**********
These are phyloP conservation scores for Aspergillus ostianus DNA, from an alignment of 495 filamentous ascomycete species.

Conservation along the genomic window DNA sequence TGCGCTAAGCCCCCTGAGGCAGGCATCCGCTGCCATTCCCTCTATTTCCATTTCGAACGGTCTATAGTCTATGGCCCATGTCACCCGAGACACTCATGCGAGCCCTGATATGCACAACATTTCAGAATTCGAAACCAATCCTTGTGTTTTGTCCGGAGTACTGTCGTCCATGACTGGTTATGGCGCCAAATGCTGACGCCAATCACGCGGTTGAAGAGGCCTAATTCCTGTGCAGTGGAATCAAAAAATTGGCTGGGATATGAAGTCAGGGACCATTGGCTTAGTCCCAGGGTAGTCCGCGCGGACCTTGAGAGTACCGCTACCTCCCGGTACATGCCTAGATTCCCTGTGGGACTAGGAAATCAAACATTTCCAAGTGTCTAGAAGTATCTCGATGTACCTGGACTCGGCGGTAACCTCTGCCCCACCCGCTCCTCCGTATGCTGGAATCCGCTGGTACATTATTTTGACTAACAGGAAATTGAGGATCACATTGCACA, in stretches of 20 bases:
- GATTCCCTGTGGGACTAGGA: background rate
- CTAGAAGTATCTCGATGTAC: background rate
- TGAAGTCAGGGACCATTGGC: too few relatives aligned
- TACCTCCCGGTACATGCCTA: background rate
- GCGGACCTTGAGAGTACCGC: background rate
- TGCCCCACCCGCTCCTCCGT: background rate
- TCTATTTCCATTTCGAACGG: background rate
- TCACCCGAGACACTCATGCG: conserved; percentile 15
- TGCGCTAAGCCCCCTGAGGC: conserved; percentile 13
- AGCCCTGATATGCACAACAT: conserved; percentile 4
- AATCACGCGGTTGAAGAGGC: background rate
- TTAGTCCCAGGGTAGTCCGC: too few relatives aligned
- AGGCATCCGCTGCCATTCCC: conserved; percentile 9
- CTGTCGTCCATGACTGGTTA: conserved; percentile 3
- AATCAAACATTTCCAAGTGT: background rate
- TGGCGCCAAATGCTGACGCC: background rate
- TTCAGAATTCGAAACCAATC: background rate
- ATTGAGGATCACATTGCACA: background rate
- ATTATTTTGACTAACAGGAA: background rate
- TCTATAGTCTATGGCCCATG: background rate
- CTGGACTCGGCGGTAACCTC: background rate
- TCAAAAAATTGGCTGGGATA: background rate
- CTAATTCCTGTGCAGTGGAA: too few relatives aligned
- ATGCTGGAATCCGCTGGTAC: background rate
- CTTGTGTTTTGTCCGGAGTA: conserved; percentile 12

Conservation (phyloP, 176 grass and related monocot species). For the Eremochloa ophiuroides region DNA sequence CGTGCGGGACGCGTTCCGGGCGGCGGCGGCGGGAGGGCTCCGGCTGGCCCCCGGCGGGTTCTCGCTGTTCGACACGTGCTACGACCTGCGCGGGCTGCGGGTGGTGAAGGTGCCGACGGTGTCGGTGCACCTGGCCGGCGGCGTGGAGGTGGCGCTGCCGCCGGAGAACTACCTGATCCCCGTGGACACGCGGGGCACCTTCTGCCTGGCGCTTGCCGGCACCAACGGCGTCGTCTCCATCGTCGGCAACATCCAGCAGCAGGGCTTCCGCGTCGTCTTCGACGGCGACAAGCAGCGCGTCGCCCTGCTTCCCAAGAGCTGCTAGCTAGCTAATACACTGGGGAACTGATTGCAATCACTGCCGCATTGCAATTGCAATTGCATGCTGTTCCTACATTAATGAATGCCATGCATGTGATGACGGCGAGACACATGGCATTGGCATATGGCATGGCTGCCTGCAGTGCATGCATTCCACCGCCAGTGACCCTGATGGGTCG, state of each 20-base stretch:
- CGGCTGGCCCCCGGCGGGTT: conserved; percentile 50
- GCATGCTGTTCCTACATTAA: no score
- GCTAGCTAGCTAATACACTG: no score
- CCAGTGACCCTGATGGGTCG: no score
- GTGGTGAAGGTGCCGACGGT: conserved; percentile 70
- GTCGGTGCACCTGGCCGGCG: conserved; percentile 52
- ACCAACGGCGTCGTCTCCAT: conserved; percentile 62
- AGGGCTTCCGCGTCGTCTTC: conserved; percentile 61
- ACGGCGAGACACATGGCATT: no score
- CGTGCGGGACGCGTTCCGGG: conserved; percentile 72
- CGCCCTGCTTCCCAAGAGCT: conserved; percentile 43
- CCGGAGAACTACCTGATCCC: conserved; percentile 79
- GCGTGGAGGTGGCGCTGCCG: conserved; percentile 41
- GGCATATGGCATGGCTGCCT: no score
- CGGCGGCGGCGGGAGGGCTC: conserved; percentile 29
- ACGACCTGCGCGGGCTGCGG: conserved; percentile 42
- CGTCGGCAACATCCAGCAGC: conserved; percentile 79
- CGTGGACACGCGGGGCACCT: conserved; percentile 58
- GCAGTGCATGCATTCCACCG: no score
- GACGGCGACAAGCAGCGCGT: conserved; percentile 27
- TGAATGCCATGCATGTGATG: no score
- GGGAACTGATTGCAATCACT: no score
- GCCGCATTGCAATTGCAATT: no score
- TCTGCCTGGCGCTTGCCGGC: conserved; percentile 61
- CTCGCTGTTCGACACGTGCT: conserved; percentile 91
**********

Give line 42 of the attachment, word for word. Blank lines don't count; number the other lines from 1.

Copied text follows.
- GGCATATGGCATGGCTGCCT: no score